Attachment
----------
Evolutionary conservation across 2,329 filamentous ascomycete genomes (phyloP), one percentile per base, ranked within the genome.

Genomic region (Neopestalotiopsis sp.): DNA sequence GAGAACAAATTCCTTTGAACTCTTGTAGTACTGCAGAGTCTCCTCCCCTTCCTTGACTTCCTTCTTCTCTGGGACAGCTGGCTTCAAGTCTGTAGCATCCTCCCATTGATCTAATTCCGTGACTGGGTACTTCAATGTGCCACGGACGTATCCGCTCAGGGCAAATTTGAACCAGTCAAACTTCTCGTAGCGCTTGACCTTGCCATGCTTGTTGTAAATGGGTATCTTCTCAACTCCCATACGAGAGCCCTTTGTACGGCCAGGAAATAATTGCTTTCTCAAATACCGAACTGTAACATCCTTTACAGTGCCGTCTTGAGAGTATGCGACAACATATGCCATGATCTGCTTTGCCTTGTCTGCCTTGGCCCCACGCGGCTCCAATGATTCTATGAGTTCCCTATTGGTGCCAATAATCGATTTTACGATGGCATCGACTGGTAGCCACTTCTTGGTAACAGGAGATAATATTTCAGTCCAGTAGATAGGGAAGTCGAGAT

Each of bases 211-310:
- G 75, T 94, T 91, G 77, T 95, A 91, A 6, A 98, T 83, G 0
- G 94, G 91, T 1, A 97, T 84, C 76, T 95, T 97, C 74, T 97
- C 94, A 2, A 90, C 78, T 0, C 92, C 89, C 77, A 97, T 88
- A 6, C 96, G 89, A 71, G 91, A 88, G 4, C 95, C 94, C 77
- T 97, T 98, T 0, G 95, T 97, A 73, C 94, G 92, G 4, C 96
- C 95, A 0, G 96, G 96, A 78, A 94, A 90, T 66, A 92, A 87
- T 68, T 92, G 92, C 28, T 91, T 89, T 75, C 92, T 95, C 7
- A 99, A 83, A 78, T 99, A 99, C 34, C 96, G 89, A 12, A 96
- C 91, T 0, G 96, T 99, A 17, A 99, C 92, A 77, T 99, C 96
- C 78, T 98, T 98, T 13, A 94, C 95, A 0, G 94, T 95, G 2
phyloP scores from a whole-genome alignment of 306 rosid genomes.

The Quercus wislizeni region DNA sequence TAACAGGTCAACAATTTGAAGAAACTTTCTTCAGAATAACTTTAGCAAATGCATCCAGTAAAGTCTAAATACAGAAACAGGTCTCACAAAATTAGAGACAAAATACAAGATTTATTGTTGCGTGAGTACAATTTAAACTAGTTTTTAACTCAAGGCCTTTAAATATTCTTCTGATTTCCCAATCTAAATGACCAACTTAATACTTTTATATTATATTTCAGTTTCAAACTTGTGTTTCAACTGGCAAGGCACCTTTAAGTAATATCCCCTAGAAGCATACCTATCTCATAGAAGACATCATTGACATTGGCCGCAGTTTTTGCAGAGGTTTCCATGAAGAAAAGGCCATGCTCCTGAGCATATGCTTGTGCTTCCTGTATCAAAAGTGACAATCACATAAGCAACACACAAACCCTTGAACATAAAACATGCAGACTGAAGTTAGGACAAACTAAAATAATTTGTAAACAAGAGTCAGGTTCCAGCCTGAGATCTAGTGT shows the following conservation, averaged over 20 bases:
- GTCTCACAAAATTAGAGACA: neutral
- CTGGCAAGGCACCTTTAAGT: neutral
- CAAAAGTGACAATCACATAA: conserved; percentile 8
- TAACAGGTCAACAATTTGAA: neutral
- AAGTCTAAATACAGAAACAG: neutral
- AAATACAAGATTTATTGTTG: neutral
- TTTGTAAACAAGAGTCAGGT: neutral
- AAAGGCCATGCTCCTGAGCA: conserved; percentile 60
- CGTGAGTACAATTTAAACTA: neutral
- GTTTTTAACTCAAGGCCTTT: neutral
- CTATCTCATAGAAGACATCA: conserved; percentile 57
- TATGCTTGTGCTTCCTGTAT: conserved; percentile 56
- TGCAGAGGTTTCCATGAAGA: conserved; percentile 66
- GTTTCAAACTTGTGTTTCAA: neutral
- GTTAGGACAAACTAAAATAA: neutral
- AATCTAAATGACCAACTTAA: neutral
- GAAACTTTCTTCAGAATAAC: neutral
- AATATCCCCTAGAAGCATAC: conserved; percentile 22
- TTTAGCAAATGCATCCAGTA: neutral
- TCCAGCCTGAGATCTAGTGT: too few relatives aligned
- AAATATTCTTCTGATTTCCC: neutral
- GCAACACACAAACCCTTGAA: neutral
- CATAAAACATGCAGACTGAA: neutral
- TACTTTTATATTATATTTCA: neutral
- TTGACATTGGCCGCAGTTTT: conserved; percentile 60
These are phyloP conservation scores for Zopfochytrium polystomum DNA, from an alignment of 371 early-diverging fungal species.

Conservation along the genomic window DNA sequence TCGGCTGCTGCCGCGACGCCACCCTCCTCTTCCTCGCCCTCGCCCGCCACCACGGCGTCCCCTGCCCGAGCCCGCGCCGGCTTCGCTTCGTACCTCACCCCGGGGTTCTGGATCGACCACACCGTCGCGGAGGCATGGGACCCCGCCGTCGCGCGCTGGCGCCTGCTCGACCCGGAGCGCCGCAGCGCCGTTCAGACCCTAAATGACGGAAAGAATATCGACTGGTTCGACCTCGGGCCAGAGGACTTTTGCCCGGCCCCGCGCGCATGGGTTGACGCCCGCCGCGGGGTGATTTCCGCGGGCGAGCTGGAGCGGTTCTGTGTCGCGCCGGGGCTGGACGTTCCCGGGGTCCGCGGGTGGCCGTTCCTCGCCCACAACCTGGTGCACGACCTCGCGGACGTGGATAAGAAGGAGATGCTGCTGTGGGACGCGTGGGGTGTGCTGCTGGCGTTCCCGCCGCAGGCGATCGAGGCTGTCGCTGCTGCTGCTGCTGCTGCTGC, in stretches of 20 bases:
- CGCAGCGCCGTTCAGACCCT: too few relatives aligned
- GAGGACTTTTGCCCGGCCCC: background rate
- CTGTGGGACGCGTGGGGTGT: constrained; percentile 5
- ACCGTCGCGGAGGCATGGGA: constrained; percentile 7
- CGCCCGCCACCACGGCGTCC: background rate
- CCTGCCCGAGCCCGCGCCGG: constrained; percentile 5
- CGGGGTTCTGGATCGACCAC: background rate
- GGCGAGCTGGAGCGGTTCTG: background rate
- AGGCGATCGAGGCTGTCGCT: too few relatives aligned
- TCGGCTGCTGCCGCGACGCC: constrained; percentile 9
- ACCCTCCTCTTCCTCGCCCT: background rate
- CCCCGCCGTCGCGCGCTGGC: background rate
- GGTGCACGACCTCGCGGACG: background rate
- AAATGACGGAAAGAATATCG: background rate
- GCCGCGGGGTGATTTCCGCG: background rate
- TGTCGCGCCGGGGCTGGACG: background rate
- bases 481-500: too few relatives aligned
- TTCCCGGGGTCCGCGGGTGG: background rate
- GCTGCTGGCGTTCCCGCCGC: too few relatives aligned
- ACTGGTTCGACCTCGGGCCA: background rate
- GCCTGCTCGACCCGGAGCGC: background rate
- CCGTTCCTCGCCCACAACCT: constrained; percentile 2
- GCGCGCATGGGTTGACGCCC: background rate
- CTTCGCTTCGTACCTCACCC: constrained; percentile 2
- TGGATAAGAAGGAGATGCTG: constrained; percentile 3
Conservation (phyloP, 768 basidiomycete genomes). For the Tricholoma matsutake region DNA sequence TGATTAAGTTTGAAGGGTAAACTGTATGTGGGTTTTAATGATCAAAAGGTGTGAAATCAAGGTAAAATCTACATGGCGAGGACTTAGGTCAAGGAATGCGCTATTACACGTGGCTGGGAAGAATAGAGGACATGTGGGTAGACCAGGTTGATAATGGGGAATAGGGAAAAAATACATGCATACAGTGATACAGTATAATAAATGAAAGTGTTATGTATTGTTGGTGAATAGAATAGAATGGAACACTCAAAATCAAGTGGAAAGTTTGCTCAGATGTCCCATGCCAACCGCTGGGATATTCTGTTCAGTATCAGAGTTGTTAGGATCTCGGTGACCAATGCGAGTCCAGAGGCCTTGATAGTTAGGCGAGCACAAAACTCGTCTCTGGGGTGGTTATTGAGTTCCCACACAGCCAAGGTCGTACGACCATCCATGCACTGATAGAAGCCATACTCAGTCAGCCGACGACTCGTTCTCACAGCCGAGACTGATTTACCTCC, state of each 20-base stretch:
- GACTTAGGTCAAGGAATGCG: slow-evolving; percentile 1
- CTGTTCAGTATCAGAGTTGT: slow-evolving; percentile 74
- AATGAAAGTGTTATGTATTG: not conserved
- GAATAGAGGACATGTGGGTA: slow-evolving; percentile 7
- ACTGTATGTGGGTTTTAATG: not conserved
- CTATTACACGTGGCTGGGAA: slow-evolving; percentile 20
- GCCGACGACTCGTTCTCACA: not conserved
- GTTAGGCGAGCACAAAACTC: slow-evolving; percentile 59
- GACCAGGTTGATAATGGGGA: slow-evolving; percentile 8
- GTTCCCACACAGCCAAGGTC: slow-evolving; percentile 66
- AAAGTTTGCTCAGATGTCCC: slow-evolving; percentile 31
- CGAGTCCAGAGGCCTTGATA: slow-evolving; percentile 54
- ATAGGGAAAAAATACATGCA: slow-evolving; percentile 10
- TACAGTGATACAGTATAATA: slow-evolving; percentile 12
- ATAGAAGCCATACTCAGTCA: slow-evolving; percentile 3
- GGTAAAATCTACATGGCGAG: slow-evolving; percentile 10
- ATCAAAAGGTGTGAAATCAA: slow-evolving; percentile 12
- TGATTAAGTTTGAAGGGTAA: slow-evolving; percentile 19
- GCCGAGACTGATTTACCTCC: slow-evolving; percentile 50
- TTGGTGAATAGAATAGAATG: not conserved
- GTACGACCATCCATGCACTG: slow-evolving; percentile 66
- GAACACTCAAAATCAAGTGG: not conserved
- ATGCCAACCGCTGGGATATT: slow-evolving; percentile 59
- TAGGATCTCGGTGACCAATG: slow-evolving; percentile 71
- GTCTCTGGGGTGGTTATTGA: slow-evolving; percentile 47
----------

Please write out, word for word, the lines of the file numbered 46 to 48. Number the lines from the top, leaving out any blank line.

- ACCGTCGCGGAGGCATGGGA: constrained; percentile 7
- CGCCCGCCACCACGGCGTCC: background rate
- CCTGCCCGAGCCCGCGCCGG: constrained; percentile 5